Most Accurate Models Predict Highest Climate Warming

December 18, 2017

Interview here that I missed at the American Geophysical Union last week.
I had scheduled Patrick Brown, author of a new study comparing climate model predictions, for a session Monday, but his plane was delayed, and we never caught up.
Here he is describing his research, above.

Patrick Brown PhD:

The primary goal of our study was to narrow this range of model uncertainty and to assess whether the upper or lower end of the range is more likely. We utilize the idea that the models that are going to be the most skillful in their projections of future warming should also be the most skillful in other contexts like simulating the recent past. Thus, if there is a relationship between how well models simulate the recent past and how much warming models simulate in the future, then we should be able to use this relationship, along with observations of the recent past, to narrow the range of future warming projections (this general technique falls under the “emergent constraint” paradigm, see e.g., Hall and Qu [2006] or Klein and Hall [2015]). The principal theme here is that models and observations together give us a more complete picture of reality than models can give us alone.

So, what variables are most appropriate to use to evaluate climate models in this context? Global warming is fundamentally a result of a global energy imbalance at the top of the atmosphere so we chose to assess models in their ability to simulate various aspects of the Earth’s top-of-atmosphere energy budget. We used three variables in particular: reflected solar radiation, outgoing infrared radiation, and the net energy balance. Also, we used three attributes of these variables: their average (AKA climatological) values, the average magnitude of their seasonal variability and the average magnitude of their month-to-month variability. These three variables and three attributes combine to make nine features of the climate system that we used to evaluate the climate models (see below for more information on our decision to use these nine features).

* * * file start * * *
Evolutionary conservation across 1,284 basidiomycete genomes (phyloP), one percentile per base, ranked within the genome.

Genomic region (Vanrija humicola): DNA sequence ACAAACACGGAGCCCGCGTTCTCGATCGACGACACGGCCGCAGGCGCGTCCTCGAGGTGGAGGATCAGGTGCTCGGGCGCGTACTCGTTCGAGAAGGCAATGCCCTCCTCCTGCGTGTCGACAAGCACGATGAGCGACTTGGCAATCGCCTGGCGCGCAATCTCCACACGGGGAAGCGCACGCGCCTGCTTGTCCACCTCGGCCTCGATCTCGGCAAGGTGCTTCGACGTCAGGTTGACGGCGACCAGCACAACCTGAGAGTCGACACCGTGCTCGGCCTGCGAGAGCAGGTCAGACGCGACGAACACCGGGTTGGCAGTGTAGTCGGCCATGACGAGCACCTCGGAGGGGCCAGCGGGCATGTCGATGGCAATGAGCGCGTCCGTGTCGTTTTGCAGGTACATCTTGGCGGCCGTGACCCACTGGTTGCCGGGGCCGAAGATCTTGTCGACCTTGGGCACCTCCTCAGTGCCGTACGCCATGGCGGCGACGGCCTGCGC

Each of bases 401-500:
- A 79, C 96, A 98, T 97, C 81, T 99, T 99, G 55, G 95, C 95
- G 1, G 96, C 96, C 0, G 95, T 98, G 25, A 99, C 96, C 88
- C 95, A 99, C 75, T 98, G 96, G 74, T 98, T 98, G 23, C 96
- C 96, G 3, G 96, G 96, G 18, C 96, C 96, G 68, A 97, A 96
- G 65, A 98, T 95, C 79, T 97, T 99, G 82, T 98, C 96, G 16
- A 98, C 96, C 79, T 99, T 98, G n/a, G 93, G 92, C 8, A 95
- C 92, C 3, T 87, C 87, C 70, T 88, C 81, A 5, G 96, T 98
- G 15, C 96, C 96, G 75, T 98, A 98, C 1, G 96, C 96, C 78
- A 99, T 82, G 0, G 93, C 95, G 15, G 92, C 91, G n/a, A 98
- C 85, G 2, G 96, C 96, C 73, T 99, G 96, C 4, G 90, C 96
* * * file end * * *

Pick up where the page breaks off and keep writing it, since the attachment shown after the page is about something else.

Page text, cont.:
We found that that there is indeed a relationship between the way that climate models simulate these nine features over the recent past, and how much warming they simulate in the future. Importantly, models that match observations the best over the recent past, tend to simulate more 21st-century warming than the average model. This indicates that we should expect greater warming than previously calculated for any given emissions scenario, or it means that we need to reduce greenhouse gas emissions more than previously thought to achieve any given temperature stabilization target.

Much more at the link, if you want a deeper dive.

Having touched on model performance, it is incumbent to reassert that climate science is by no means dependent on models, any more any other field that uses mathematical analysis. See Below.

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One Response to “Most Accurate Models Predict Highest Climate Warming”

  1. dumboldguy Says:

    Brown: “…if anything, model shortcomings can be used to dismiss the LEAST severe projections ” (of climate change)

    Dressler: “It’s inarguable—-although some people still argue it ” (with a “heh heh-heh”, although I don’t think he’s really amused)

    Dressler hits the real problem—those who want to “argue” the inarguable, like the Trumpies and all the others who want to destroy the planet for profit. We will NEVER make progress against climate change until we deal with them.


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